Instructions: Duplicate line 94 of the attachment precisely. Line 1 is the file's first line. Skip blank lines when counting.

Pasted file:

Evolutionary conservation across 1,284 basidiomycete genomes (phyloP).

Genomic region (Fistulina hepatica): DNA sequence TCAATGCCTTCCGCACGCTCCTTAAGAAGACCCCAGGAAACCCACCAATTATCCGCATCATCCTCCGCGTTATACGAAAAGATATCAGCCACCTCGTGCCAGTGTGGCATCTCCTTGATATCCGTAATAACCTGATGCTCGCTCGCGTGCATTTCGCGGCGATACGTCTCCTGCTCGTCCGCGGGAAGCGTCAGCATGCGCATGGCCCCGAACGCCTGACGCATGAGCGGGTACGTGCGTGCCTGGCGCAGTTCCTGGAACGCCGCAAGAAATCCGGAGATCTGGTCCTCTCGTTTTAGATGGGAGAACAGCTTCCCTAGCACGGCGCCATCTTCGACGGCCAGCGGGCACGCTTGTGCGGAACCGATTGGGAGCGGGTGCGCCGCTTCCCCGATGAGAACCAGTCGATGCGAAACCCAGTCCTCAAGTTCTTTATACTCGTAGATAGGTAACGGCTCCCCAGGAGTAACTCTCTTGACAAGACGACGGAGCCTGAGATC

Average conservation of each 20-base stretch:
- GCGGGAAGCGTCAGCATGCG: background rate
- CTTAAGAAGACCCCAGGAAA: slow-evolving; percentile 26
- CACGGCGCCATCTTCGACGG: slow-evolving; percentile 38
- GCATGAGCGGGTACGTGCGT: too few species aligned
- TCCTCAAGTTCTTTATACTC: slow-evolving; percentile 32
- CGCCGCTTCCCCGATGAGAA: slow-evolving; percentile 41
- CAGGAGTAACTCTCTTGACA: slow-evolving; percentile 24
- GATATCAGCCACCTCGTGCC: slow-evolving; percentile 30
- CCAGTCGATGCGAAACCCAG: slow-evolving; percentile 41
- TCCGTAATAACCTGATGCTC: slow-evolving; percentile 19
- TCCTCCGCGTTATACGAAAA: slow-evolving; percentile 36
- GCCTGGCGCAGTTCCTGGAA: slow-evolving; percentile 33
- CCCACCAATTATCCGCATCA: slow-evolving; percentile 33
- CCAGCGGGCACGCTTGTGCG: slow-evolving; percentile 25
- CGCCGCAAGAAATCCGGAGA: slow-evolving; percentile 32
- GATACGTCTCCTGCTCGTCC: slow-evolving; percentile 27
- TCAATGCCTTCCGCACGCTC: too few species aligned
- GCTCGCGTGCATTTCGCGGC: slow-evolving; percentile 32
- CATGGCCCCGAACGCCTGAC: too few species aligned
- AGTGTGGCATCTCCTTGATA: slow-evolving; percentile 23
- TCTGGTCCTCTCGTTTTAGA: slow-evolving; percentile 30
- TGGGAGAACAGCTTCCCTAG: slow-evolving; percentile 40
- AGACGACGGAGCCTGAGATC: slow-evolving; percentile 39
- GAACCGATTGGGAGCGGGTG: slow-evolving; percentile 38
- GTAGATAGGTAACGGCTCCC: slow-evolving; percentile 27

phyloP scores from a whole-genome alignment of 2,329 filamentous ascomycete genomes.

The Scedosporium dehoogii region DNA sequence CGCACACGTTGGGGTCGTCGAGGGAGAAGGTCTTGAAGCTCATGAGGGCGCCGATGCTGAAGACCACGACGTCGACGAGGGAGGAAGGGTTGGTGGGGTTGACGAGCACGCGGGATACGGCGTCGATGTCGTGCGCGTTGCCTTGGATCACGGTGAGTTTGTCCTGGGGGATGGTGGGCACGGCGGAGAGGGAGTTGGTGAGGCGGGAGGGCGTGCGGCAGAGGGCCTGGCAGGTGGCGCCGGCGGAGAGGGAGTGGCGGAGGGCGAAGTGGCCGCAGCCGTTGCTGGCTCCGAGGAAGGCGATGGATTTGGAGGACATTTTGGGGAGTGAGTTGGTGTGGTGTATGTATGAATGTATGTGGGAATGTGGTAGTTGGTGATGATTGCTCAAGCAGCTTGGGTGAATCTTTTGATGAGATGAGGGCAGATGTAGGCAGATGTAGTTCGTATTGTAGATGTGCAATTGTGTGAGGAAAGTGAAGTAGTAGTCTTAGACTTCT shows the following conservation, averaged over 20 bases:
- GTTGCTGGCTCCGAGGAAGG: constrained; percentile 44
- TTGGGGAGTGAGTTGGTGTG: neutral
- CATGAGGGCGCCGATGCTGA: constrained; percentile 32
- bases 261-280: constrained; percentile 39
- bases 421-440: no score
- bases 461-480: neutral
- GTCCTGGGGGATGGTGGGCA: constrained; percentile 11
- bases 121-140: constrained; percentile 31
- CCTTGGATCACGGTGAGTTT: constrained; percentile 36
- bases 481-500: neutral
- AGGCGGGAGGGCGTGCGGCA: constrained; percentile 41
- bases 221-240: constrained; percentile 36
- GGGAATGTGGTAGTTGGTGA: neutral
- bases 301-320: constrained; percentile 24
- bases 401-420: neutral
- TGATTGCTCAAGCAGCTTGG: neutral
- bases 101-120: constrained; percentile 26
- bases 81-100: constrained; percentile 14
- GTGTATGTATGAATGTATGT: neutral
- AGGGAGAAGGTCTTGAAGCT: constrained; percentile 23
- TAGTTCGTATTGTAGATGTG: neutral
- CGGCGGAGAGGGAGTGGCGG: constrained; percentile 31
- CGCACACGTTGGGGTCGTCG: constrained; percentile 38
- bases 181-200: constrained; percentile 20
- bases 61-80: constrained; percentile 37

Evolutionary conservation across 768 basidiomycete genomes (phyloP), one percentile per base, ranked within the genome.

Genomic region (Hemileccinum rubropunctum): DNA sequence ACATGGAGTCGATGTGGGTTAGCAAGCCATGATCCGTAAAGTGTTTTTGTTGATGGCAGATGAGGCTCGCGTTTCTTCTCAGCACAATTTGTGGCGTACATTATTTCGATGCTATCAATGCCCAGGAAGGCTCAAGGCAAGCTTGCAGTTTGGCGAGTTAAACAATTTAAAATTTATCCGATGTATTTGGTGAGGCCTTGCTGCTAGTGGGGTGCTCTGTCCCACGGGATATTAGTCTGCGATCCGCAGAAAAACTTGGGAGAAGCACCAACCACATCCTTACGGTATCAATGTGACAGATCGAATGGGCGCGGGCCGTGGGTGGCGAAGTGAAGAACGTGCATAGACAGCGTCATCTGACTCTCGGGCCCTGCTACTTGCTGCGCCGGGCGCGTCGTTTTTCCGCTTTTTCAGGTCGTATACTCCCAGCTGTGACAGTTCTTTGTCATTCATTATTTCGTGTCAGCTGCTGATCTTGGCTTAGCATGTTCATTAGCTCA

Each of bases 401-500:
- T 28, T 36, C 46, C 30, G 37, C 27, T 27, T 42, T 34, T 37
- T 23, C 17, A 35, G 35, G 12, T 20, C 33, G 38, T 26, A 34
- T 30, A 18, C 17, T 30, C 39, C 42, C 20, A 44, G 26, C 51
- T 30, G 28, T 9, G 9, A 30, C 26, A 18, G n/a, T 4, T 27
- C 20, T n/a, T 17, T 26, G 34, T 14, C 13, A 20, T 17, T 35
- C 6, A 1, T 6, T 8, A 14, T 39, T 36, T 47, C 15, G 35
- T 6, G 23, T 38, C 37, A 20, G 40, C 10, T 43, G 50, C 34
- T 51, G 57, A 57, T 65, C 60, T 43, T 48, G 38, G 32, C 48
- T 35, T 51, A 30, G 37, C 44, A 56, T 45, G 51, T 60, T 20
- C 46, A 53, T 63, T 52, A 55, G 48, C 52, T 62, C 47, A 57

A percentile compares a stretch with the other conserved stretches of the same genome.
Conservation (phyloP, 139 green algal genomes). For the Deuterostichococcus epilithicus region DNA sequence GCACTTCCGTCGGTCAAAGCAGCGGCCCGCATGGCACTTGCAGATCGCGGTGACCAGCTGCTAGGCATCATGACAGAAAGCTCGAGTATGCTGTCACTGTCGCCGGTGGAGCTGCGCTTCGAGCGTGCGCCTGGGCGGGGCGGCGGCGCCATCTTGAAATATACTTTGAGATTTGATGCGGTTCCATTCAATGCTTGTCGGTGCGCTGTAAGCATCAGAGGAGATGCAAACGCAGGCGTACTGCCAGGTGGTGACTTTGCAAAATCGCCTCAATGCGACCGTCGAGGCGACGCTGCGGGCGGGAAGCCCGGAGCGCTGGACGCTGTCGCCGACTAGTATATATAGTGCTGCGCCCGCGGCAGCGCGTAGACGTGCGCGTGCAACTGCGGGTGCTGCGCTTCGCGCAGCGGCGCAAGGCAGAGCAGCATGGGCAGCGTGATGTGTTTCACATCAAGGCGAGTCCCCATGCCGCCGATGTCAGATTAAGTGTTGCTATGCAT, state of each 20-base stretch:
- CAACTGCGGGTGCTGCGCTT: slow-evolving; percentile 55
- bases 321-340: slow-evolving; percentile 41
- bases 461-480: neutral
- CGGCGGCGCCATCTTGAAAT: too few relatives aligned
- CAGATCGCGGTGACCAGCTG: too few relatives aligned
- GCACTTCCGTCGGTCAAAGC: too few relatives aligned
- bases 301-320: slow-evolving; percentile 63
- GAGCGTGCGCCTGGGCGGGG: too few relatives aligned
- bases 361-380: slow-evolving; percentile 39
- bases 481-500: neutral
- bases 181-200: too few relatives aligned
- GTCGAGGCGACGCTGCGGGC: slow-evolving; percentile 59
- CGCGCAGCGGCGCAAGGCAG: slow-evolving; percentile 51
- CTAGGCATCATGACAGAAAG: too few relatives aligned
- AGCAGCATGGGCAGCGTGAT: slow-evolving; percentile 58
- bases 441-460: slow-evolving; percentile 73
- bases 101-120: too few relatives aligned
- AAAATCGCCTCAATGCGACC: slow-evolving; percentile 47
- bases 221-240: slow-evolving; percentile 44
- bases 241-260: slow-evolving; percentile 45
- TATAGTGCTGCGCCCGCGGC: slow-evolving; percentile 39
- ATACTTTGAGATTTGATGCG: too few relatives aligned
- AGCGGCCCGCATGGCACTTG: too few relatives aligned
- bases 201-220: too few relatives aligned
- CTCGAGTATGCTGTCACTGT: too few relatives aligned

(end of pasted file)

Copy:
- bases 201-220: too few relatives aligned